Two weeks ago, my brother Adam was in a mountain biking accident. He fell off a ramp and pile-drove himself into the ground head/helmet first. When he landed, he couldn’t move. We learned later that if he wasn’t wearing a helmet, he might not have made it at all. Over the next few days, we learned more than a family ever wants to know about spinal cord injuries.
His is called Central Cord Syndrome – it’s a compression injury to the spine by the neck (C4 and C5 vertebrae) that impacts the body’s ability to control motor movements in the arms. Because of the swelling and trauma to his spine, all four of Adam’s limbs are affected to some extent as well as some autonomic functions of internal systems.
The good news is that with time and rehab, Adam should walk again and has the possibility of getting much or all of the movement back in his arms, wrists, and hands. From the first day in the hospital to today, he has already regained or grown movement in all four limbs, including small movements in his index fingers and thumbs. His recovery will be one of incremental steps over weeks and months and each additional movement will be hard won through muscle spasms, nerve pain, and exhausting rehabilitative physical therapy. In the meantime, my family is rallying around to support him, his wife, and their three adorable sons (ages 5, 4, and 11 months). (Read more here about how to help).
The first week of the accident, I flew home to be by his and my family’s side. We prayed together, cried together, we educated ourselves, and we started putting the plans in place to support my brother and his family over a long haul. I flew home and cried some more – wishing I could stay and help, wishing I could take on his injury myself (I’m single with a cat — he has a family and three sons to support!), wishing and hoping for the outcome to be great.
This week, I chastised myself – I have work to get back to. I have clients to continue serving, I have classes to teach, I run a weekly networking group that needs my leadership, I have a wonderful boyfriend to be a partner to, I have friends to stay in touch with, I have laundry to do. The mantra in my head was this – GET OVER IT. Get. Over. It. I felt like now that I know what is going on, and how long the process is going to be, I needed to stop moping around the house, stop refreshing my sister-in-law’s blog fifty times a day hoping for an update, stop calling my family for updates, and just get back to “normal.” After all, I am not the one in the hospital, right? I’m not trying to juggle getting the boys off to school, picking them up, nap times, lunches, dinners, my husband’s rehab, and responding to the hundreds of people wanting to help with all of the above. I’m 800 miles away living my life – GET. OVER. IT.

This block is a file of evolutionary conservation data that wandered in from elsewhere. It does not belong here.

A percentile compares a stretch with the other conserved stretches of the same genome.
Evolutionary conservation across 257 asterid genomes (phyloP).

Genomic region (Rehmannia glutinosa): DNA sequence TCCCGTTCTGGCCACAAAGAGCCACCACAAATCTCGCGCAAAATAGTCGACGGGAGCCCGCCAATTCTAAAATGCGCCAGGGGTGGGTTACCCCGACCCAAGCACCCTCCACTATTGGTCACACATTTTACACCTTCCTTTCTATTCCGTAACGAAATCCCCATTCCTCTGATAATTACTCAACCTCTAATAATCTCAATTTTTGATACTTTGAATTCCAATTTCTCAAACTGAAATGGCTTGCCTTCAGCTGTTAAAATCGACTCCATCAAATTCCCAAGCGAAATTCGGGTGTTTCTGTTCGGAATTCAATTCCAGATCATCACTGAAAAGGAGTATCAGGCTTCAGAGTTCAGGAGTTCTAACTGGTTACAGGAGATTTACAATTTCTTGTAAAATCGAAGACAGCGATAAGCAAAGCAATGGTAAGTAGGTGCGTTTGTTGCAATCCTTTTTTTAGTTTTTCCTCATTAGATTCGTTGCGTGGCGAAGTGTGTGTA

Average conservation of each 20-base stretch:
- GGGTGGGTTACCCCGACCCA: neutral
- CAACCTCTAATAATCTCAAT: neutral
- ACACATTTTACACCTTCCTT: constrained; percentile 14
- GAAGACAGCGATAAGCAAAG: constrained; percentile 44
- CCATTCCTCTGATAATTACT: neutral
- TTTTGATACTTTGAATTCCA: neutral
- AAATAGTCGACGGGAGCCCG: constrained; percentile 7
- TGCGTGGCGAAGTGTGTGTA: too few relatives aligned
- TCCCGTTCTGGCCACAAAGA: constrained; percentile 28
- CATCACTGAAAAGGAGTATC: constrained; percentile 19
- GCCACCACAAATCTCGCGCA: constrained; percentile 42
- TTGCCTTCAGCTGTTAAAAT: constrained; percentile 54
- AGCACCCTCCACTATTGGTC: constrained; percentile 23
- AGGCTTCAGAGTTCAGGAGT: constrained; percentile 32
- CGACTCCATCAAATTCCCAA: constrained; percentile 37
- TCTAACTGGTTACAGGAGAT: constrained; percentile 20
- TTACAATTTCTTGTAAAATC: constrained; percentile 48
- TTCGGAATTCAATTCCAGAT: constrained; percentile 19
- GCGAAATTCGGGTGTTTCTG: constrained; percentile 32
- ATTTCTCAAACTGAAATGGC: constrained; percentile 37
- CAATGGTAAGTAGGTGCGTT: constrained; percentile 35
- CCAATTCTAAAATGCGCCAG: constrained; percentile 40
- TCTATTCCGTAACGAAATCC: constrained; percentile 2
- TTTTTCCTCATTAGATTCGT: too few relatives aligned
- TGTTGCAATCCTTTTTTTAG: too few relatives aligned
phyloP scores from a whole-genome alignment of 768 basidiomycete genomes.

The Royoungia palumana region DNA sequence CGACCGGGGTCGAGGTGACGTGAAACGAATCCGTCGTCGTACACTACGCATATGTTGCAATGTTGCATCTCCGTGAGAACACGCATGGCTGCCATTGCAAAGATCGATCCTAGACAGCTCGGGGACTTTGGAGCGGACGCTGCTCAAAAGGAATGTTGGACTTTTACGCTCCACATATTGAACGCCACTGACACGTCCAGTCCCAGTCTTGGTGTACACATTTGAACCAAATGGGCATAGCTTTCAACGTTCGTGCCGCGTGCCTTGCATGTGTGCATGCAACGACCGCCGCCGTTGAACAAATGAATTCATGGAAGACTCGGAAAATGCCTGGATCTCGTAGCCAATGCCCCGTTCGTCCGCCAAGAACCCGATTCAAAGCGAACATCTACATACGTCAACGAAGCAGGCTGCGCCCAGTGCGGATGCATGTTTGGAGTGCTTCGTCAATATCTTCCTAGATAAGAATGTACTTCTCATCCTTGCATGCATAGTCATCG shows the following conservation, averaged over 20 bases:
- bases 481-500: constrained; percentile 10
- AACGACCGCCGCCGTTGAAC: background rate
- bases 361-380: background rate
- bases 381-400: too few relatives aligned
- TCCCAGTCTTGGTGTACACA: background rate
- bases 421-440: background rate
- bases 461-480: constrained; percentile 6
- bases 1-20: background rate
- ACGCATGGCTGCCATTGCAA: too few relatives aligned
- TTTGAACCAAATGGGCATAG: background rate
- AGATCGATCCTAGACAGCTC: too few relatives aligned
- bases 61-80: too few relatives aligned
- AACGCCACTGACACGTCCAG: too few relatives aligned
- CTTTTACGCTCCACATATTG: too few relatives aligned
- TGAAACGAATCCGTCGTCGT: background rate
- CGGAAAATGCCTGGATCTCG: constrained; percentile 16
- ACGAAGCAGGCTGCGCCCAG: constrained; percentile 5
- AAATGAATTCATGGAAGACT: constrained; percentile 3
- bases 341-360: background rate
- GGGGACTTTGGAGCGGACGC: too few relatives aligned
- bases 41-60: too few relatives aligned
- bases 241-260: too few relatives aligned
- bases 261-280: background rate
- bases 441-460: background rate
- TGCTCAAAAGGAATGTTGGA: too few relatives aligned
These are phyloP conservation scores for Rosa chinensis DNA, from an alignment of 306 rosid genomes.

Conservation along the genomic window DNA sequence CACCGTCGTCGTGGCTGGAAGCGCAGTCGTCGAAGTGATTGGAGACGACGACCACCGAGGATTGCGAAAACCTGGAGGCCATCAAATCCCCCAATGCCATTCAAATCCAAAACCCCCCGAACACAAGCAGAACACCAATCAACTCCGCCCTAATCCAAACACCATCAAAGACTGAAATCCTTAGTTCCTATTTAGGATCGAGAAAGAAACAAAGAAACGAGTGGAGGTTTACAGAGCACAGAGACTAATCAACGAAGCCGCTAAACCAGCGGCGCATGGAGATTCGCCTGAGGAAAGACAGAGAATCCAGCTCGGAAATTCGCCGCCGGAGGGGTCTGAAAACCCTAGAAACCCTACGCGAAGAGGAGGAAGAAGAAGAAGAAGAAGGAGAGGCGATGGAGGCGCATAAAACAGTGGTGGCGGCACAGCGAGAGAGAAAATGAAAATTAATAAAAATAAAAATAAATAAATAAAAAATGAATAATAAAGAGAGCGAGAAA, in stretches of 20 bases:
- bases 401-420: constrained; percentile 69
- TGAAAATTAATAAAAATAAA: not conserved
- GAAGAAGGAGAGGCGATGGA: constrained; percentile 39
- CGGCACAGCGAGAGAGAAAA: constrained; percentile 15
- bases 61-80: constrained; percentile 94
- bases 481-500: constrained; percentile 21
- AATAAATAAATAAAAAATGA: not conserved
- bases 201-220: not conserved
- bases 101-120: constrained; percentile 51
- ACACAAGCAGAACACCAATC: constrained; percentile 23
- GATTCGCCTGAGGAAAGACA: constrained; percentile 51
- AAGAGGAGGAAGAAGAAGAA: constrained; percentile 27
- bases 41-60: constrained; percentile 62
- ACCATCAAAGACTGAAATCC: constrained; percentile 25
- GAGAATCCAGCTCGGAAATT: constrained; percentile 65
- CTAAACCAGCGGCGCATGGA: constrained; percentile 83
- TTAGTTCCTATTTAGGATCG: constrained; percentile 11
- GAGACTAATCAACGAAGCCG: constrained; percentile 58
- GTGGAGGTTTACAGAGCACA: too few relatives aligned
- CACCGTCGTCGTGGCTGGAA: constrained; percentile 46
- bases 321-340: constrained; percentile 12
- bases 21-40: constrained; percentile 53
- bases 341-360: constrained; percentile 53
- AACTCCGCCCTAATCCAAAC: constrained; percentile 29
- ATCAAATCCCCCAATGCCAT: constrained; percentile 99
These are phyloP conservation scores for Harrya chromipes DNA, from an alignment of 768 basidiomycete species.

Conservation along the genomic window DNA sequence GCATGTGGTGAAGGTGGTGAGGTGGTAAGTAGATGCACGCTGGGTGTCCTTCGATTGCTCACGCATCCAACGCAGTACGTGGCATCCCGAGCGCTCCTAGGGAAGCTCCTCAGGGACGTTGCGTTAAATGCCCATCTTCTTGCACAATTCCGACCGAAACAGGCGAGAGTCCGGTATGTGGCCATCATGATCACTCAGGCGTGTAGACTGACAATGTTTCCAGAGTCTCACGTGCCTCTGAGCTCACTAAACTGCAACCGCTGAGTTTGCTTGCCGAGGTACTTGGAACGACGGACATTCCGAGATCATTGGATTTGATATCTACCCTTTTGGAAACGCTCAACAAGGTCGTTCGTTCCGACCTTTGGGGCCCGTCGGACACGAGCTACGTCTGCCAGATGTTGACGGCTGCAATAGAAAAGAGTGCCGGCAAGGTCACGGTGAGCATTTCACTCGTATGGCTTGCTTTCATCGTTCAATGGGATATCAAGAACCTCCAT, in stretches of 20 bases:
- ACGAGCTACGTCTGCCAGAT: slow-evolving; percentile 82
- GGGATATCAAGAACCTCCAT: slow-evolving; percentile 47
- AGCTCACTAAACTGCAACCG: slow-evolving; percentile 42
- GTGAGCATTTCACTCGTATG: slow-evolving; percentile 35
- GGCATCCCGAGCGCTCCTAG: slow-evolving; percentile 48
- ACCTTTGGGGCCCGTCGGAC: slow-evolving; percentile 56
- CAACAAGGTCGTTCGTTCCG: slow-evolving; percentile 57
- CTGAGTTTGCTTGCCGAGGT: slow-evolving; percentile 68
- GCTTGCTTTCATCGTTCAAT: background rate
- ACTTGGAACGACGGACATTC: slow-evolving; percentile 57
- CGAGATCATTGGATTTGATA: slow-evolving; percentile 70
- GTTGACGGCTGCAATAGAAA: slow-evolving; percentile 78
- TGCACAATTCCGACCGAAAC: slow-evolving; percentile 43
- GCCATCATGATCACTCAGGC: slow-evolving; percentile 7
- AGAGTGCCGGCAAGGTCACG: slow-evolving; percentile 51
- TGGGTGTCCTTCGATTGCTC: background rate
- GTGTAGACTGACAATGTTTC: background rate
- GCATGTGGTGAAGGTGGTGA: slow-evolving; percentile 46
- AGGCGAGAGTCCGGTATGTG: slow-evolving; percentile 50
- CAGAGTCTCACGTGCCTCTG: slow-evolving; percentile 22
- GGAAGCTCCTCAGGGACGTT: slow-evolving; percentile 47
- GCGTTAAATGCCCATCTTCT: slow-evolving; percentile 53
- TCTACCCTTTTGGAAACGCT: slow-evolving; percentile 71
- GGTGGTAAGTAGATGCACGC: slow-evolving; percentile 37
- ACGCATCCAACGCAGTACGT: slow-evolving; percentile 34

But here’s the truth. When trauma happens — to you, or to someone you love – there isn’t a getting over it. Asking yourself to “toughen up” or “get back to normal” or “let it go” doesn’t work. And, it doesn’t honor the sadness and grief that is so normal after a traumatic event. The goal isn’t to get over it. It’s to GO THROUGH IT.
Go through it.
Don’t try to minimize the pain you are feeling, but experience it. Understand that this deep pain comes from a wonderful place – the love and compassion you have for the people you care most for. Be kind to yourself – forgive yourself when you are forgetful, or weepy, or not all there. Get more sleep (or at least enough sleep). Reach out to your own support network. But don’t minimize your experience. Don’t tell yourself to Get. Over. It.
There are no short cuts in grief and trauma. Go through it. Experience each bit of sadness and pain. It won’t feel this bad always – it will get better. And you’ll be a stronger person for going through it.